It's About The Relationship: Collaborative Law In The Employment Context, Marcia L. Mccormick Jan 2006

It's About The Relationship: Collaborative Law In The Employment Context, Marcia L. Mccormick

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Work is central to American life and drives us in fundamental ways. And the workplace, as a result, dominates our lives. We are spending ever greater amounts of time in the workplace and less time in civic and social engagements. As a consequence, our relationships at work have become so significant that they are nearly as important to us as our family relationships. In fact, the employment relationship is similar to the family relationship in the emotional support from coworkers it can provide and in the financial support it provides. Because the employment relationship is so common and psychologically so ...


Conflicts Of Interest In International Human Drug Research And The Insufficiency Of International Protections, Robert Gatter Jan 2006

Conflicts Of Interest In International Human Drug Research And The Insufficiency Of International Protections, Robert Gatter

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The problem of financial conflicts of interest in human subjects research is international in scope as drug manufacturers conduct trials in countries outside of the U.S., Japan, and the European Union, thereby side-stepping domestic regulation of conflicts of interest. Because such out-sourcing of human drug trials results in exporting risks associated with financial conflicts of interest, this essay examines the primary international sources for regulating those conflicts. These sources include the World Health Organization’s Guidelines for Good Clinical Practice for Trials on Pharmaceutical Products, the Guidelines for Good Clinical Practice adopted by the International Conference on Harmonisation of ...


The Mysterious Survival Of The Policy Against Informed Consent Liability For Hospitals, Robert Gatter Jan 2006

The Mysterious Survival Of The Policy Against Informed Consent Liability For Hospitals, Robert Gatter

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The role of hospitals in managing the informed consent process for hospital-based treatments has expanded substantially over the last several decades. Most recently, many hospitals have installed multi-media platforms designed to provide a patient with basic information about a recommended procedure, including its associated risks, and to record the patient’s consent to or rejection of the procedure. Yet, despite the substantial control that hospitals exercise over the informed consent process, state courts routinely dismiss informed consent claims brought against hospitals, holding that only physicians have the training and expertise to satisfy informed consent obligations and therefore that only physicians ...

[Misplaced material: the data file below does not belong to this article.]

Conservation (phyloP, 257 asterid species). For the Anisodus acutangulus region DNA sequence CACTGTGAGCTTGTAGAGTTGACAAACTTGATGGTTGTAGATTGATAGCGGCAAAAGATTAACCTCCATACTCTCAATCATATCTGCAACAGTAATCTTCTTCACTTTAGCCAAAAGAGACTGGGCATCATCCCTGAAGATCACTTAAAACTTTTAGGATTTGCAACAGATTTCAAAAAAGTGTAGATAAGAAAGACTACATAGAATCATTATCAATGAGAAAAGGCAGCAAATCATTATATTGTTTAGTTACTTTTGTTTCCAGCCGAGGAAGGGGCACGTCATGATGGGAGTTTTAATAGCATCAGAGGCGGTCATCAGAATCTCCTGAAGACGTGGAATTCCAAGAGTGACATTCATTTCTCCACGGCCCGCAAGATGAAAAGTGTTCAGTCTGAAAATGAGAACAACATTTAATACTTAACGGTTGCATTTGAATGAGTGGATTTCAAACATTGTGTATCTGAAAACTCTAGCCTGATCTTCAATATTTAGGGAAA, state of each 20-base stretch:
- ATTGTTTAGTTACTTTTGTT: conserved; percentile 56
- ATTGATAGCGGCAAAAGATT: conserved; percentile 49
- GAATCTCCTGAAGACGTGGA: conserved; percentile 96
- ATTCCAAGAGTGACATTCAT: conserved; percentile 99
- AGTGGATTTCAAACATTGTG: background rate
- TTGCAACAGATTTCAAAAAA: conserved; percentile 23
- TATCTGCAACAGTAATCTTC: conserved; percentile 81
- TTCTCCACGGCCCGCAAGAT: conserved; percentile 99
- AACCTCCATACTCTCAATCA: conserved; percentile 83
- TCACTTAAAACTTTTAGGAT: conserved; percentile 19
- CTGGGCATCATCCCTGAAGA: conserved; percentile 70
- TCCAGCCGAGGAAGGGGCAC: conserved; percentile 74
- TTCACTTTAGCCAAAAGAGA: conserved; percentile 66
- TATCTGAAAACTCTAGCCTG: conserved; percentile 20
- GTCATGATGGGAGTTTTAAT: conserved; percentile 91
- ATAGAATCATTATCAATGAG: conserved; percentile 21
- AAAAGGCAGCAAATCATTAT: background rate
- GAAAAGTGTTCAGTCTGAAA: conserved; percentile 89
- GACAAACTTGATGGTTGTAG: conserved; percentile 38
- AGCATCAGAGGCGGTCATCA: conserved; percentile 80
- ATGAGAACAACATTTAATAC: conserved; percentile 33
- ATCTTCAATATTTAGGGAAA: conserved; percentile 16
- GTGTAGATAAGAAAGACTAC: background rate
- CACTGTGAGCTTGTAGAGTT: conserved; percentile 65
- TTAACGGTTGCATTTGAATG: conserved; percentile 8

Antitrust & Hospital Mergers: Does The Nonprofit Form Affect Competitive Substance?, Thomas L. Greaney Jan 2006

Antitrust & Hospital Mergers: Does The Nonprofit Form Affect Competitive Substance?, Thomas L. Greaney

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Following a string of government losses in cases challenging hospital mergers in federal court, the Federal Trade Commission and the Department of Justice issued their report on competition in health care seeking to set the record straight on a number of issues that underlie the judiciary's resolution of these cases. One such issue is the import of nonprofit status for applying antitrust law. This essay describes antitrust's role in addressing the consolidation in the hospital sector and the subtle influence that the social function of the nonprofit hospital has had in merger litigation. Noting that the political and ...


A Right To No Meaningful Review Under The Due Process Clause: The Aftermath Of Judicial Deference To The Federal Administrative Agencies, Ruqaiijah A. Yearby Jan 2006

A Right To No Meaningful Review Under The Due Process Clause: The Aftermath Of Judicial Deference To The Federal Administrative Agencies, Ruqaiijah A. Yearby

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No one ever looks forward to entering a nursing home because it means leaving the things most dear to them: family, home, and independence. Nevertheless, without the current nursing home system, many elderly and disabled persons, who require comprehensive treatment, would not have access to necessary care. In 2000, nursing homes provided care to 1.6 million elderly and disabled persons, and *724 by 2050, nursing homes are projected to provide care to 6.6 million elderly and disabled persons. Thus, we can ill afford to cripple the nursing home industry. But, this is exactly what has occurred. The Constitution ...